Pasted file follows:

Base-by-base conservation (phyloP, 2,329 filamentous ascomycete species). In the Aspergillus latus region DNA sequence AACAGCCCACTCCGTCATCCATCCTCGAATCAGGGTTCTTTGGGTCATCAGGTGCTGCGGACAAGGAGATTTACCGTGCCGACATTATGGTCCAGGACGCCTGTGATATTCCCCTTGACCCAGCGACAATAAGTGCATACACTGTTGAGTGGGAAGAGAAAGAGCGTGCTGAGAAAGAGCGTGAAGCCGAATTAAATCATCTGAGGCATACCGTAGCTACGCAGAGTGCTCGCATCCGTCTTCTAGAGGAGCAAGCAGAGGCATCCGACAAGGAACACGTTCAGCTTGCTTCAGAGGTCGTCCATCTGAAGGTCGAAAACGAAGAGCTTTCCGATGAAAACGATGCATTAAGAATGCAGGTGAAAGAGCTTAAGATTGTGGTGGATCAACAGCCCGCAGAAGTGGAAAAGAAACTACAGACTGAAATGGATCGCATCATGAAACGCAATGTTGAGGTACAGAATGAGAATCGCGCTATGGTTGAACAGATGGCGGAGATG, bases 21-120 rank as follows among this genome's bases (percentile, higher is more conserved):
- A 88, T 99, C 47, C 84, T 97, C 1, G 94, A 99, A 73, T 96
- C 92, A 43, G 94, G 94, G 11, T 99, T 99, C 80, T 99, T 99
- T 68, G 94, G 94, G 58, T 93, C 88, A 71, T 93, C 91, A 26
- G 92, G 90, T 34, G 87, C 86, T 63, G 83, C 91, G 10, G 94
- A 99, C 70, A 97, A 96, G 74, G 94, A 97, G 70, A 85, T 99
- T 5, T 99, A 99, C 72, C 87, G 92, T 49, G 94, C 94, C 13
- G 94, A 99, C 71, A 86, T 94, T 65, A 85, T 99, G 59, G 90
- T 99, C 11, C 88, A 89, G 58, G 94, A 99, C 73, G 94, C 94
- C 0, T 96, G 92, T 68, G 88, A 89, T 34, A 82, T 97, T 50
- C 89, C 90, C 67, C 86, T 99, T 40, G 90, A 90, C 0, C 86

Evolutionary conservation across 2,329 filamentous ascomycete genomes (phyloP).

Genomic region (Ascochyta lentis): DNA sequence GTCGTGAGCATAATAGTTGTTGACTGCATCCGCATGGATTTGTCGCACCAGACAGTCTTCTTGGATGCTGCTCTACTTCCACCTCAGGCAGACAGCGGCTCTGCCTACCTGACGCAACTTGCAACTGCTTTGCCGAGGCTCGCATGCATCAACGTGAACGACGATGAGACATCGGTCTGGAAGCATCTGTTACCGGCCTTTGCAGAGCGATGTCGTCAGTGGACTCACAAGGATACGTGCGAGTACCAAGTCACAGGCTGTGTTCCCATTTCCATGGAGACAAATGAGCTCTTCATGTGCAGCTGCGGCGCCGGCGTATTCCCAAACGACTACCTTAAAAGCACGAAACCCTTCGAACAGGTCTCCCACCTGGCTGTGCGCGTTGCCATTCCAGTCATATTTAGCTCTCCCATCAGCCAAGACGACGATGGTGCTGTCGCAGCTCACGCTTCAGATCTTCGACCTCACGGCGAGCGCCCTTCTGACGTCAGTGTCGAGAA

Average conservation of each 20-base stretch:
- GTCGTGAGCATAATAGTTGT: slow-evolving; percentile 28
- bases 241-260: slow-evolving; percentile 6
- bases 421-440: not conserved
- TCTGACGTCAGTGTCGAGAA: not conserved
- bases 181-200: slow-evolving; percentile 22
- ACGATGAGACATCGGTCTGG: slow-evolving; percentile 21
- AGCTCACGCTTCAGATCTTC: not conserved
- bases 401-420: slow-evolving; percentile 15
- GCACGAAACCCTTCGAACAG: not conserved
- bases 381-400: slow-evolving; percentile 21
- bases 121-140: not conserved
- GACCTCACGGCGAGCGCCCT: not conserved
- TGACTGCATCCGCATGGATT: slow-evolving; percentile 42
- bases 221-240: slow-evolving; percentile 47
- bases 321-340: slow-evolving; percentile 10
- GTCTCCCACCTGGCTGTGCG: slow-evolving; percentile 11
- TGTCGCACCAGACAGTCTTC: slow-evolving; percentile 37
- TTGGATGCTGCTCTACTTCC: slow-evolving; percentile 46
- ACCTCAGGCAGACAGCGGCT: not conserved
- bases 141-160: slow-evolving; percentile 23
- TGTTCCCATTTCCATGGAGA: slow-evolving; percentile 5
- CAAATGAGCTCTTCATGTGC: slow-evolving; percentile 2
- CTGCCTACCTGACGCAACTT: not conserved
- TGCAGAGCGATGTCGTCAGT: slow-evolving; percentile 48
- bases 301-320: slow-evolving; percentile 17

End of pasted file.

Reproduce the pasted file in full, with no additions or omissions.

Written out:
Base-by-base conservation (phyloP, 2,329 filamentous ascomycete species). In the Aspergillus latus region DNA sequence AACAGCCCACTCCGTCATCCATCCTCGAATCAGGGTTCTTTGGGTCATCAGGTGCTGCGGACAAGGAGATTTACCGTGCCGACATTATGGTCCAGGACGCCTGTGATATTCCCCTTGACCCAGCGACAATAAGTGCATACACTGTTGAGTGGGAAGAGAAAGAGCGTGCTGAGAAAGAGCGTGAAGCCGAATTAAATCATCTGAGGCATACCGTAGCTACGCAGAGTGCTCGCATCCGTCTTCTAGAGGAGCAAGCAGAGGCATCCGACAAGGAACACGTTCAGCTTGCTTCAGAGGTCGTCCATCTGAAGGTCGAAAACGAAGAGCTTTCCGATGAAAACGATGCATTAAGAATGCAGGTGAAAGAGCTTAAGATTGTGGTGGATCAACAGCCCGCAGAAGTGGAAAAGAAACTACAGACTGAAATGGATCGCATCATGAAACGCAATGTTGAGGTACAGAATGAGAATCGCGCTATGGTTGAACAGATGGCGGAGATG, bases 21-120 rank as follows among this genome's bases (percentile, higher is more conserved):
- A 88, T 99, C 47, C 84, T 97, C 1, G 94, A 99, A 73, T 96
- C 92, A 43, G 94, G 94, G 11, T 99, T 99, C 80, T 99, T 99
- T 68, G 94, G 94, G 58, T 93, C 88, A 71, T 93, C 91, A 26
- G 92, G 90, T 34, G 87, C 86, T 63, G 83, C 91, G 10, G 94
- A 99, C 70, A 97, A 96, G 74, G 94, A 97, G 70, A 85, T 99
- T 5, T 99, A 99, C 72, C 87, G 92, T 49, G 94, C 94, C 13
- G 94, A 99, C 71, A 86, T 94, T 65, A 85, T 99, G 59, G 90
- T 99, C 11, C 88, A 89, G 58, G 94, A 99, C 73, G 94, C 94
- C 0, T 96, G 92, T 68, G 88, A 89, T 34, A 82, T 97, T 50
- C 89, C 90, C 67, C 86, T 99, T 40, G 90, A 90, C 0, C 86

Evolutionary conservation across 2,329 filamentous ascomycete genomes (phyloP).

Genomic region (Ascochyta lentis): DNA sequence GTCGTGAGCATAATAGTTGTTGACTGCATCCGCATGGATTTGTCGCACCAGACAGTCTTCTTGGATGCTGCTCTACTTCCACCTCAGGCAGACAGCGGCTCTGCCTACCTGACGCAACTTGCAACTGCTTTGCCGAGGCTCGCATGCATCAACGTGAACGACGATGAGACATCGGTCTGGAAGCATCTGTTACCGGCCTTTGCAGAGCGATGTCGTCAGTGGACTCACAAGGATACGTGCGAGTACCAAGTCACAGGCTGTGTTCCCATTTCCATGGAGACAAATGAGCTCTTCATGTGCAGCTGCGGCGCCGGCGTATTCCCAAACGACTACCTTAAAAGCACGAAACCCTTCGAACAGGTCTCCCACCTGGCTGTGCGCGTTGCCATTCCAGTCATATTTAGCTCTCCCATCAGCCAAGACGACGATGGTGCTGTCGCAGCTCACGCTTCAGATCTTCGACCTCACGGCGAGCGCCCTTCTGACGTCAGTGTCGAGAA

Average conservation of each 20-base stretch:
- GTCGTGAGCATAATAGTTGT: slow-evolving; percentile 28
- bases 241-260: slow-evolving; percentile 6
- bases 421-440: not conserved
- TCTGACGTCAGTGTCGAGAA: not conserved
- bases 181-200: slow-evolving; percentile 22
- ACGATGAGACATCGGTCTGG: slow-evolving; percentile 21
- AGCTCACGCTTCAGATCTTC: not conserved
- bases 401-420: slow-evolving; percentile 15
- GCACGAAACCCTTCGAACAG: not conserved
- bases 381-400: slow-evolving; percentile 21
- bases 121-140: not conserved
- GACCTCACGGCGAGCGCCCT: not conserved
- TGACTGCATCCGCATGGATT: slow-evolving; percentile 42
- bases 221-240: slow-evolving; percentile 47
- bases 321-340: slow-evolving; percentile 10
- GTCTCCCACCTGGCTGTGCG: slow-evolving; percentile 11
- TGTCGCACCAGACAGTCTTC: slow-evolving; percentile 37
- TTGGATGCTGCTCTACTTCC: slow-evolving; percentile 46
- ACCTCAGGCAGACAGCGGCT: not conserved
- bases 141-160: slow-evolving; percentile 23
- TGTTCCCATTTCCATGGAGA: slow-evolving; percentile 5
- CAAATGAGCTCTTCATGTGC: slow-evolving; percentile 2
- CTGCCTACCTGACGCAACTT: not conserved
- TGCAGAGCGATGTCGTCAGT: slow-evolving; percentile 48
- bases 301-320: slow-evolving; percentile 17